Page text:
Within the next year, airlines will be attempting to make longer flights for passengers more comfortable, preventing passenger blood clots due to sitting for prolonged periods and keeping a closer eye on them at the same time. Too bad this has to come at the expense of a passengers’ privacy.
With the help of the British defense company, Qinetiq, some airlines will be employing new “smart seats” to monitor passenger behavior and to identify passengers that seem overly nervous, as they may be potential terrorists. It would then be the responsibility of the flight crew, not licensed behavior analysts, to assess the situation and determine if the passenger has a fear of flying or is planning to seize controll of the plane.
The seats will contain sensors that will monitor the way in which the passenger shifts their weight. That will, apparently, help the crew determine if they are sleeping, or hatching a plan to take their fellow passengers hostage. The system would be kept out of sight of the passengers so only the flight crew has access to it. It has been admitted that the seat sensors are not intended to make an assessment of a passenger’s mental and physical condition, but rather to point out idiosyncrasies in their behavior. So where does that leave you, the passenger?
If you have managed to fall asleep in your cramped seat, a flight attendant may come around every so often to shake you awake because the sensors “think” that you have been sitting still for too long and are therefore putting yourself at risk of blood clots. They will then ask you to take a walk around the plane to get your blood flowing before you are allowed to sit back down and once again, “relax.” Hopefully, you passed up on that second shot of espresso because if you happen to be overly jittery, you may have flight attendants attempting to restrain you as they have determined you to have diabolical behavior.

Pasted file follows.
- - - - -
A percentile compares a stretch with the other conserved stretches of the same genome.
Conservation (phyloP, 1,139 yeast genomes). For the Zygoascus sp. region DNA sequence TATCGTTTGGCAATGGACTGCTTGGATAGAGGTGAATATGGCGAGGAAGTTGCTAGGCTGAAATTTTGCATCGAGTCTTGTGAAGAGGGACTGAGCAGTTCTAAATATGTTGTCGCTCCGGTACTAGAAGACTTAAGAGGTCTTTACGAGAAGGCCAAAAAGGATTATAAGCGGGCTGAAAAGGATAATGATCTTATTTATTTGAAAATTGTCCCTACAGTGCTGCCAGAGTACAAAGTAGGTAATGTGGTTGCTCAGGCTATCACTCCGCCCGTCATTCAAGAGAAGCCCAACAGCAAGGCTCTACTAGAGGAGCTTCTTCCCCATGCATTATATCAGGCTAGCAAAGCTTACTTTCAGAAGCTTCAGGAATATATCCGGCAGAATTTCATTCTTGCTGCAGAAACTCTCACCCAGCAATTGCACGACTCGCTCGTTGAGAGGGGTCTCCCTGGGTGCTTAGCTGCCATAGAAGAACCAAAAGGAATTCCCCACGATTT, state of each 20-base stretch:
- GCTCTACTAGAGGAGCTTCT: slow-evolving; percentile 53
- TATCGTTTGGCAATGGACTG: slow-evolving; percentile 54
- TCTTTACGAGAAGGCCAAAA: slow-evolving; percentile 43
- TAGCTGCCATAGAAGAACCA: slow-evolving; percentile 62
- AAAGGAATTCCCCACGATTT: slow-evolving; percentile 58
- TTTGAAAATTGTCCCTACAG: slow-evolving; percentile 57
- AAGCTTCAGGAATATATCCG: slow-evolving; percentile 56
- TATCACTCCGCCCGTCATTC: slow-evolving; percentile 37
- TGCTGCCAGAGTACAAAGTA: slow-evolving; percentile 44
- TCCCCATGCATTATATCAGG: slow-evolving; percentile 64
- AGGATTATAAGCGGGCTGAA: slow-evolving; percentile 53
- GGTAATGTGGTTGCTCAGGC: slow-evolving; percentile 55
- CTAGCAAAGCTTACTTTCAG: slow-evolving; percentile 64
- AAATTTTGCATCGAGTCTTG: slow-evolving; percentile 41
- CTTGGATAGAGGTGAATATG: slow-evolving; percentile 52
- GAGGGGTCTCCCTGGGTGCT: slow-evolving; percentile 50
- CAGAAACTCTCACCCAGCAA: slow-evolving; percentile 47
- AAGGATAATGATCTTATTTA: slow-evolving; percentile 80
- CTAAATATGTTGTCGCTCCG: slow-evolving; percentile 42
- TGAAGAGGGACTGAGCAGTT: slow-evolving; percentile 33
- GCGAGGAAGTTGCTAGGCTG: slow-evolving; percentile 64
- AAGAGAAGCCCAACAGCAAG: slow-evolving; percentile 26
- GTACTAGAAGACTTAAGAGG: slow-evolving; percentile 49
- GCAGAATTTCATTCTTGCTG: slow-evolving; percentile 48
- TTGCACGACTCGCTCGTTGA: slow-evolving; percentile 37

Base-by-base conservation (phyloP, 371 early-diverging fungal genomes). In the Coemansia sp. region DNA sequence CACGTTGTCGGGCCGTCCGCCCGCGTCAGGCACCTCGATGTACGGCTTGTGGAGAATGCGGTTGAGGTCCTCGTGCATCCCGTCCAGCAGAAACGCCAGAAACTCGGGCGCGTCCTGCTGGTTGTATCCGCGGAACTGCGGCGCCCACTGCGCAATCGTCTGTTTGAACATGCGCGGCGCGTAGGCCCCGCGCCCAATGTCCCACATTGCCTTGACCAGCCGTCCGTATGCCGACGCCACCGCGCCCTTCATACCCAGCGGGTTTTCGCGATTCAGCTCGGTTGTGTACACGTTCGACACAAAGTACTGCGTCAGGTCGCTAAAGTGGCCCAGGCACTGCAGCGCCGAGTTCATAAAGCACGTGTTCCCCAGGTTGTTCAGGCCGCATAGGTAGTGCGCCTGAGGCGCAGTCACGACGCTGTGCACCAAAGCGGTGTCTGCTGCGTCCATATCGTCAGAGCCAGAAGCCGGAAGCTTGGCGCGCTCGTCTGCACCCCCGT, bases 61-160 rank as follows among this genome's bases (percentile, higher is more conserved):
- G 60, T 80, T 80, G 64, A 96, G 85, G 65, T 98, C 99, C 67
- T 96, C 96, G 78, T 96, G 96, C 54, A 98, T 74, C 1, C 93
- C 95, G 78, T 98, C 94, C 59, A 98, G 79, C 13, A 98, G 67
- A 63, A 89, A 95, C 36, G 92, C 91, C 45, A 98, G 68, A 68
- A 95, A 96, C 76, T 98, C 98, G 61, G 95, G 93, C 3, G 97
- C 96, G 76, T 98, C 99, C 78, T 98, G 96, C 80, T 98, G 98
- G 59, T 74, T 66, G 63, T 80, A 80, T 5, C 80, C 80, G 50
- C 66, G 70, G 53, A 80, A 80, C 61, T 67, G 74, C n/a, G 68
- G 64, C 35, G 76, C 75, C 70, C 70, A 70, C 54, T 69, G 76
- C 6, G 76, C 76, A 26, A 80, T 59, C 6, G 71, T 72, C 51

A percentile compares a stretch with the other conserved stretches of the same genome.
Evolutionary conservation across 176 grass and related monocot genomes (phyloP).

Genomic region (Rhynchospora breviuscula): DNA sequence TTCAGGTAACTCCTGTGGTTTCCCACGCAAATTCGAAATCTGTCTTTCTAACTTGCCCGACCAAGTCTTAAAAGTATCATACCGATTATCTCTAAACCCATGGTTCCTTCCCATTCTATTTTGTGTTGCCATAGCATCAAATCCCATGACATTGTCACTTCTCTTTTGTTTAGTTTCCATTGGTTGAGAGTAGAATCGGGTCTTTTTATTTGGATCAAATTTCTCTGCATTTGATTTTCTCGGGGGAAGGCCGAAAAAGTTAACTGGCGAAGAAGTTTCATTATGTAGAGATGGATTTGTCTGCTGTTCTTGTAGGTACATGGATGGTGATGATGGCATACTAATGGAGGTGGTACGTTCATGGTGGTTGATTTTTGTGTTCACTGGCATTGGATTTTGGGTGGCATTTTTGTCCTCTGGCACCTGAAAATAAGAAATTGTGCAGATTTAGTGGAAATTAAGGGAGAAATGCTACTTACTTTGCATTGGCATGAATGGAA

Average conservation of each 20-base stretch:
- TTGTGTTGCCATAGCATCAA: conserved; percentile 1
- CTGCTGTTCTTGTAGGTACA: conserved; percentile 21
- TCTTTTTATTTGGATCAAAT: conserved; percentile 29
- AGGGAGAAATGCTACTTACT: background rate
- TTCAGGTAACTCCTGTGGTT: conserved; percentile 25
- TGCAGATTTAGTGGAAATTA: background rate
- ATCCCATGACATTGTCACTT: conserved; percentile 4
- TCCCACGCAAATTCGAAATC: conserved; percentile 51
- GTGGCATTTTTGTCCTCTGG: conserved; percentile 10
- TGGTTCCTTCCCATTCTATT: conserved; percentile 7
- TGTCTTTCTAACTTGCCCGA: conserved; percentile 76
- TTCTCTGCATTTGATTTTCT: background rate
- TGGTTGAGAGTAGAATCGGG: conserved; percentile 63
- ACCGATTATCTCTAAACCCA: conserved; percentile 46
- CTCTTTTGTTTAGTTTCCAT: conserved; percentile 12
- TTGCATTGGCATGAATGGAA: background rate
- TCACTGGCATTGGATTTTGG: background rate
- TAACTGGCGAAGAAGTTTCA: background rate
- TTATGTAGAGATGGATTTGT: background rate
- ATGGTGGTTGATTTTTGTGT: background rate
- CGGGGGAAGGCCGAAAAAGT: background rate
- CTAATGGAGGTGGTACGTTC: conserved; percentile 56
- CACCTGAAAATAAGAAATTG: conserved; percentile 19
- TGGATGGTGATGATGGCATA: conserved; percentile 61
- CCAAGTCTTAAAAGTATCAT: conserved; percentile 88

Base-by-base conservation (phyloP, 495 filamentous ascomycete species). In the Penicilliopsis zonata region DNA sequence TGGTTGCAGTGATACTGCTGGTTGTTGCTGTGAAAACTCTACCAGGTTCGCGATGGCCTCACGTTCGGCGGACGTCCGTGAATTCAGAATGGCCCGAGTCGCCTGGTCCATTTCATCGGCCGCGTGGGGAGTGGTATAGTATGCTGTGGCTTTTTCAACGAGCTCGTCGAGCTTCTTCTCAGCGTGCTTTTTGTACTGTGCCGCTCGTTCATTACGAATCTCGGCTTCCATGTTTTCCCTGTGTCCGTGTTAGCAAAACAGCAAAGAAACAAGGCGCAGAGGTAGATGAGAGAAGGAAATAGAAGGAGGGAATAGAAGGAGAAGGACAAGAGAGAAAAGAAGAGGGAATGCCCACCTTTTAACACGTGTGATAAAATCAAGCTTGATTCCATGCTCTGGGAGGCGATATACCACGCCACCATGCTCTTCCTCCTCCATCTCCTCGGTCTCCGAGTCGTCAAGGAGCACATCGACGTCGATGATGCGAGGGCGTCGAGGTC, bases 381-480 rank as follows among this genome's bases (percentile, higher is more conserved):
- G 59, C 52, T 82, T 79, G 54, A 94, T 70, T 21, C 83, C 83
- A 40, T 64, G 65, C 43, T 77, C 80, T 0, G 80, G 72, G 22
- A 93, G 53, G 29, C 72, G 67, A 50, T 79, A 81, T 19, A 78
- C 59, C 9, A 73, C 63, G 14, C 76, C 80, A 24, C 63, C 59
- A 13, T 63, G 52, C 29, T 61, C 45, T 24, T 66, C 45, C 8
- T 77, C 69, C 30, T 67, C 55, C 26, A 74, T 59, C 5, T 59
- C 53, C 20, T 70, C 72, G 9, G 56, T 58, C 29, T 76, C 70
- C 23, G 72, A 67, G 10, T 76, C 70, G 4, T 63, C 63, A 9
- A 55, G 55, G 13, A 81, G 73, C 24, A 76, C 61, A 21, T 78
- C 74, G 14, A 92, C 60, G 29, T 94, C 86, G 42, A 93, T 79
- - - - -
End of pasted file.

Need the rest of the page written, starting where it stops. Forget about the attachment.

Does this mean that the criteria for becoming a flight attendant will now include a mandatory degree in psychology? Even with the correct training, it seems unlikely the system user could discriminate between a terrorist and a nervous passenger. With the airline industry’s current struggles, it should be focusing on attracting new passengers. Knowing their seats contain sensors that could potentially accuse them of being a terrorist seems likely to keep viable passengers away.